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Trident VGA and IBM PC

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    #16
    Yes, please tell the story, because my English very bad. The only thing I can say that the fix is not easy. You need an additional circuit and cut trace on Trident board.



    As you can see, addition board at left bottom corner fix the problem.

    Comment


      #17
      Uhm, I just found a funny mistake on that project's website:
      "Supports 256 MiB or 512 MiB video memory using two or four 256 Mbit x 4 DRAM ICs."
      Made me think about using CUDA with an 8088

      Anyway, I'm also interested in the story, of course!

      Comment


        #18
        Everything started while I was troubleshooting very weird behavior of my universal card. Finally in order to troubleshoot a software (as I thought at that moment) issue I had to use a logic analyzer. The picture of one specific signal (B)ALE was different, than I expected (this is a picture of "jmp $", running between addresses D000A - D000C):

        bus.jpg

        On this picture the ALE just before the time stamp 1216 appeared to be in a wrong place - way before "its" address D000A (time stamp 1246). I knew that the address 0CB97 between the ALE and "its" address was a memory refresh cycle, but couldn't figure how the DMA cycle did manage to get inserted inside of another cycle ??? Luckily a fellow Vic3Dexe from another forum kindly reminded me, that the DMA cycle for the memory refresh logic is not "real" DMA cycle, but rather a "wait state" delay cycle. Of course, this explained everything... At that moment, my card used ALE signal to latch the address bus for own needs, but during the refresh cycle the latched address was completely wrong ! I introduced a minor change to my FPGA design eliminating ALE usage, and everything started working flawlessly. Of course, it raised another question - why do they even need ALE signal on the bus at all, if it's impossible to use ???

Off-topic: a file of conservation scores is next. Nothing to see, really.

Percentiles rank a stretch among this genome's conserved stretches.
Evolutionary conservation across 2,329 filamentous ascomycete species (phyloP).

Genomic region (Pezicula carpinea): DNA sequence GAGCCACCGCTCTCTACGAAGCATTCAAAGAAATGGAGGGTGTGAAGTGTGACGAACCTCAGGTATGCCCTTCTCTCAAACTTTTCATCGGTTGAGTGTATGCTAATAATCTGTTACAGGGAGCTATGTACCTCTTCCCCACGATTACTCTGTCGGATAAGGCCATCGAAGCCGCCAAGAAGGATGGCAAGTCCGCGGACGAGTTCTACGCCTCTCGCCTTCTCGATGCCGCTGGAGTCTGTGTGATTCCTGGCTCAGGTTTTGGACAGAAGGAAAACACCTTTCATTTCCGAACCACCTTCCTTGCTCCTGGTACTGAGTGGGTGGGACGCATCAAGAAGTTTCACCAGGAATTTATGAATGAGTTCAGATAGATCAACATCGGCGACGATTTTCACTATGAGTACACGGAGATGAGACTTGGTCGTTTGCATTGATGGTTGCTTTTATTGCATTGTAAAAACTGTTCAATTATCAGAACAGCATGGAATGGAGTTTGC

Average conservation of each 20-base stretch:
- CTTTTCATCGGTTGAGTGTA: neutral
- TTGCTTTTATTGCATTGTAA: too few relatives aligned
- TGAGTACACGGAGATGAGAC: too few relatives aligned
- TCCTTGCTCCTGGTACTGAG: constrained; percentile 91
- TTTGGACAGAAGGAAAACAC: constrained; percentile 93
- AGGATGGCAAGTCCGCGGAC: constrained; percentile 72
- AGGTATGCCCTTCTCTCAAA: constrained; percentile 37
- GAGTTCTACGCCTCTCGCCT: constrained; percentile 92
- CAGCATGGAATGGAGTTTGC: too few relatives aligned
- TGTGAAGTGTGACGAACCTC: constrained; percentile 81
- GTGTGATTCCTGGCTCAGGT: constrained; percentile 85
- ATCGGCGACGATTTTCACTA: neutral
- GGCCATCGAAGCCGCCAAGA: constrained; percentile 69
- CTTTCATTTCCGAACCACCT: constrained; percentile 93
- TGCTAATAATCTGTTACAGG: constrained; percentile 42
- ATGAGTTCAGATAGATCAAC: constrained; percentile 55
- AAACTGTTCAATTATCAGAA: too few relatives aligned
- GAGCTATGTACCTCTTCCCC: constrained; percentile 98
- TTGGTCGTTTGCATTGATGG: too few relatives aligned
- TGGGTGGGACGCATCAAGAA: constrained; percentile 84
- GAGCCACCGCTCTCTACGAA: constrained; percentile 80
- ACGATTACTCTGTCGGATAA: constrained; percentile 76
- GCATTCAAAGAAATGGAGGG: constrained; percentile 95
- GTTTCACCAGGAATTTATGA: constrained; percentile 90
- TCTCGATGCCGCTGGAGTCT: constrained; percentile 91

And then here comes the Tronix ! He somehow connected the abovementioned issue with Trident 9000 issues in old PCs. From this point Tronix took things into his hands, so I'm just telling his story...

        Quick look at working (in old PC) and not working Tridents immediately revealed the absence of ALE signal on working adapters. Probably, even then we already could safely assume that the ALE is the reason, but Tronix decided to prove it completely. First step was to increase the interval between memory refresh cycles on his PC clone. And the miracle happened - previously completely dead Trident card started waking up ! Longer refresh interval could provide enough time for the card to start.

        After that, small board was designed and assembled to generate a substitute for the ALE:

        schem.jpg

        After a bit torture to the Trident (cutting off the ALE line and connecting Tronix' board) everything started working completely reliably.

        Bottom line - PCs with "old style" memory refresh logic don't work with cards that require ALE signal. Newer PCs either handle a memory refresh differently, or don't need it at all - Sergey's XT project uses static memory, no refresh required.